Robert Mueller, the special counsel investigating alleged ties between President Donald Trump's campaign and Russia, has hired 13 lawyers to handle the probe, and has plans to add more, according to Peter Carr, his spokesman.
The team includes experienced attorneys who have represented top American companies and some that worked on cases such as Watergate and the Enron fraud, CNN is reporting.
Mueller brought in James Quarles and Jeannie Rhee from his previous firm WilmerHale, and Andrew Weissmann, the leader of the Enron fraud investigation. The political leanings of those three have come under fire, as they have been noted donors to Democrats.
Other hires include Michael R. Dreeben, a deputy solicitor general, and Lisa C. Page, an FBI lawyer, according to The New York Times.
The special counsel's investigators have sought information from Director of National Intelligence Dan Coats as well as National Security Agency Director Adm. Mike Rogers. They also have pursued information from Richard Ledgett, the recently retired NSA deputy director, according to a source in the CNN report.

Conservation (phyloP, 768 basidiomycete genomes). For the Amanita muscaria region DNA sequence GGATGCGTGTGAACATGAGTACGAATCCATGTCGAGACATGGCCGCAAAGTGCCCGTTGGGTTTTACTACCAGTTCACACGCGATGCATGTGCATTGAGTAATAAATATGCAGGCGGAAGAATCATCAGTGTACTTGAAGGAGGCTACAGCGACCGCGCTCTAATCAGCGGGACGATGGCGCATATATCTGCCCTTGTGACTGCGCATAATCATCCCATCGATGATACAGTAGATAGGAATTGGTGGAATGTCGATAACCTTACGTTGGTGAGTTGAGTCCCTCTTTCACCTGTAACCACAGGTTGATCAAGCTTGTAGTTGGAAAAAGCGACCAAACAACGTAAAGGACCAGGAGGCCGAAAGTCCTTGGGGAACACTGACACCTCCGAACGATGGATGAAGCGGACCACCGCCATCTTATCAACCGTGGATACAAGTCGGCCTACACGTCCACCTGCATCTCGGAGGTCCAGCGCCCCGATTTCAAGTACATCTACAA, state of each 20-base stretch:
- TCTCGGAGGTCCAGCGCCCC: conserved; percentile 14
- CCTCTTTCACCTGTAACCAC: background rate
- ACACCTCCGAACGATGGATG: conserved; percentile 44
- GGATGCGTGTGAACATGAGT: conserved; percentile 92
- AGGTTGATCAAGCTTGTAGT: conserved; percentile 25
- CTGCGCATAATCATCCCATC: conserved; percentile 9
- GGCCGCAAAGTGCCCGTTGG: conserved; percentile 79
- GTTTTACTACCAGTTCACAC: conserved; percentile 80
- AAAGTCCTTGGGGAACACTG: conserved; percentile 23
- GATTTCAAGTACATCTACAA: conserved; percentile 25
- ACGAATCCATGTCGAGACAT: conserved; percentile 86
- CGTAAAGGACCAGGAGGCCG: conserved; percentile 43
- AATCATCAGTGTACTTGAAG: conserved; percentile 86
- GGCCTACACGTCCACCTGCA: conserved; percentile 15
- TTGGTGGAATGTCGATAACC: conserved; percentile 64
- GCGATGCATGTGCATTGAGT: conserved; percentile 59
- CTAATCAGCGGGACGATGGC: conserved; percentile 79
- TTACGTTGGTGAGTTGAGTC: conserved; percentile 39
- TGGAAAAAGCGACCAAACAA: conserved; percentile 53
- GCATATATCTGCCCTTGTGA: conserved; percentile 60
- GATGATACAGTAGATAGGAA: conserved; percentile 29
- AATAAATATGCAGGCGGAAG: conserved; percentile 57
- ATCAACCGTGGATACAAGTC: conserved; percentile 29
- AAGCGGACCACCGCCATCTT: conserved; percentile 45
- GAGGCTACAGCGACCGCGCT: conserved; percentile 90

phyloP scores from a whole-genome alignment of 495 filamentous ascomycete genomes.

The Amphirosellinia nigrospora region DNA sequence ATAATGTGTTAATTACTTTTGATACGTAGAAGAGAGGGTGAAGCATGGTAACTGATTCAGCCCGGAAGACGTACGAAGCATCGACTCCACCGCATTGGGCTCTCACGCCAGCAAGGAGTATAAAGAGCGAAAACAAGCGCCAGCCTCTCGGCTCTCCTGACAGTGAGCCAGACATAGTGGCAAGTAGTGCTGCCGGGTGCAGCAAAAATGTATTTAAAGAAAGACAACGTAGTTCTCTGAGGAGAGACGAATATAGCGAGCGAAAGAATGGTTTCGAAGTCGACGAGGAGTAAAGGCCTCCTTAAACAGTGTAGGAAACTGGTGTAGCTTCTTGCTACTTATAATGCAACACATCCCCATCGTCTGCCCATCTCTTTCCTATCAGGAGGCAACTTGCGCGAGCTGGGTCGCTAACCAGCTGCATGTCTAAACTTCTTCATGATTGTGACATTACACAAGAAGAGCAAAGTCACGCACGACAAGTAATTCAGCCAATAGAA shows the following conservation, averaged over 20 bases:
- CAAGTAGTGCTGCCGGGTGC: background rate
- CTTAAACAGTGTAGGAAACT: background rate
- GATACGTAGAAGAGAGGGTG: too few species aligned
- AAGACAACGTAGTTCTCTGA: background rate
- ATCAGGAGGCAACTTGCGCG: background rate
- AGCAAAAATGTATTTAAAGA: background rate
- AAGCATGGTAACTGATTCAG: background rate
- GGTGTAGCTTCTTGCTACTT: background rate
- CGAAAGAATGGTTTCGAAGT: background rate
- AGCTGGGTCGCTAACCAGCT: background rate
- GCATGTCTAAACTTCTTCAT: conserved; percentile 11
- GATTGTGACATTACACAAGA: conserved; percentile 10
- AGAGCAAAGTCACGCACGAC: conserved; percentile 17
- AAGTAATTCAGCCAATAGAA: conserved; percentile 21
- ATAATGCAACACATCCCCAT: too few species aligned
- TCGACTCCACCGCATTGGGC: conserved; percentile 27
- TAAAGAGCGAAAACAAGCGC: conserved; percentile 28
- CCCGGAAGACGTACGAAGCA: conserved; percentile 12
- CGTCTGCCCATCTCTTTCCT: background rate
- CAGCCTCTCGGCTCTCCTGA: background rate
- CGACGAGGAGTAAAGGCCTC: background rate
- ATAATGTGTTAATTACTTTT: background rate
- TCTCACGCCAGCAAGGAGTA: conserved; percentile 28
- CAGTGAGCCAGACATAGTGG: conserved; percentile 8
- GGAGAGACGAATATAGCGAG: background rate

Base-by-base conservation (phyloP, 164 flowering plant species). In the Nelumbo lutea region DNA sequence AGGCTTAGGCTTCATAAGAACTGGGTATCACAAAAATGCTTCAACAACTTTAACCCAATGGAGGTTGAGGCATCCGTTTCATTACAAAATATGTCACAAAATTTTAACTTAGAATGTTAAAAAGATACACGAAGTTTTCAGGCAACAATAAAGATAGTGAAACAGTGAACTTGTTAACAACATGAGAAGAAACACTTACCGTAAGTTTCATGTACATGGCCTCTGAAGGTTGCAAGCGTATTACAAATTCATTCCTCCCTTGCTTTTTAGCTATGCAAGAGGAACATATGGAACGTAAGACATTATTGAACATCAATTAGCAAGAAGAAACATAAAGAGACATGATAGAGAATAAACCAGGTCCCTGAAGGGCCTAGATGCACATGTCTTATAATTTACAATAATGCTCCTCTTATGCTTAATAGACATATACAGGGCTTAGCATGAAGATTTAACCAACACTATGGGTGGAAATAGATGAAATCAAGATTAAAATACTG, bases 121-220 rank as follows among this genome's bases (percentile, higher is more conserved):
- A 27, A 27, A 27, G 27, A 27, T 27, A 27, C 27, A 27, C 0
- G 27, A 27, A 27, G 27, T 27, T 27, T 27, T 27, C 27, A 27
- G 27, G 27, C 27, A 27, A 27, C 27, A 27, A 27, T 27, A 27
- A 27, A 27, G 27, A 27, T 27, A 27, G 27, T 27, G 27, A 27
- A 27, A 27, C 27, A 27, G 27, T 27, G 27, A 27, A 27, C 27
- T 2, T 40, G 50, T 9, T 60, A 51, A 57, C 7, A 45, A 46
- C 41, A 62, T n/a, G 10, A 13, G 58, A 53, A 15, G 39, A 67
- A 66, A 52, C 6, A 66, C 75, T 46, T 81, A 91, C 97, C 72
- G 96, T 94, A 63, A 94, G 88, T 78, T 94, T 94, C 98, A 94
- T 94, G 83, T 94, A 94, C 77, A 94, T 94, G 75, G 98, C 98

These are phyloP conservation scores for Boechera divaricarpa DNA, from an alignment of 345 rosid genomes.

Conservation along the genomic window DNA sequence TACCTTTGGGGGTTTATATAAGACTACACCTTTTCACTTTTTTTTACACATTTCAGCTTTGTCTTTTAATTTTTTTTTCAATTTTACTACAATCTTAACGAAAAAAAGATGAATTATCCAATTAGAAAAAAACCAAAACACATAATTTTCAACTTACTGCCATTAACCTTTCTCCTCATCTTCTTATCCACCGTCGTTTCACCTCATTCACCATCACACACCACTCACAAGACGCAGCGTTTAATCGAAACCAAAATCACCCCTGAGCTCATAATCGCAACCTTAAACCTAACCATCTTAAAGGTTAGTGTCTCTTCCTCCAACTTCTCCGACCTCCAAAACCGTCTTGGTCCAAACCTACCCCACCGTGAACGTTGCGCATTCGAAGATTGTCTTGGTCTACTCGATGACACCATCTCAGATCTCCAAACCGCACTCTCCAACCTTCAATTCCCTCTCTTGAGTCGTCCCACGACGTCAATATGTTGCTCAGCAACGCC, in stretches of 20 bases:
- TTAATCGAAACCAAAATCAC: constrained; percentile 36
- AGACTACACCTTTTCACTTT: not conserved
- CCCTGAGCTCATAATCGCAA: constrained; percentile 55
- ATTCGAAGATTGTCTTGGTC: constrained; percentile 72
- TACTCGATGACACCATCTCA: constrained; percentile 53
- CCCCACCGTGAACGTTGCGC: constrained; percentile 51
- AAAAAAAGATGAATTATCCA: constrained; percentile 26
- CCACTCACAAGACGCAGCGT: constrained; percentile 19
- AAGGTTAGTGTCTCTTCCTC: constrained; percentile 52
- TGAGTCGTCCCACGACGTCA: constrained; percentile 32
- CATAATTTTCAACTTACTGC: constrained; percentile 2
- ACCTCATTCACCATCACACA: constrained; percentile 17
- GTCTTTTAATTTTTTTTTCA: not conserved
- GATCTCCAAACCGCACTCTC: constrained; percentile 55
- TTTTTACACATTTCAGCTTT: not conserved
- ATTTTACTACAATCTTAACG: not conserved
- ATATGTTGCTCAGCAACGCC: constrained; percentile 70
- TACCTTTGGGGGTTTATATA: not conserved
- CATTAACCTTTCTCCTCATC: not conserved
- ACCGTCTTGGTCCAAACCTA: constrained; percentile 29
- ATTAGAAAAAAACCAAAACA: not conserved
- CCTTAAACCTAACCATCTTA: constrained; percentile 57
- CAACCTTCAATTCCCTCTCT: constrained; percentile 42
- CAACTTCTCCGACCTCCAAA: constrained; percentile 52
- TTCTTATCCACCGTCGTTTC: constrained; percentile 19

Those interviews point to the initial efforts from Mueller's newly gathered team and sources in law enforcement told CNN that the special counsel is considering whether enough evidence exists to start up a probe into obstruction.
The decision sits with Mueller about whether enough evidence exists to call for charges in any part of the probe, CNN reported.
Trump on Thursday took to Twitter to say the probe is being "led by some very bad and conflicted people!"
"If you're afraid of what the prosecutors are going to find out, you try to debunk anything they might come up with in advance by attacking them," Philip Allen Lacovara, a Republican and a Watergate prosecutor, told The Times.
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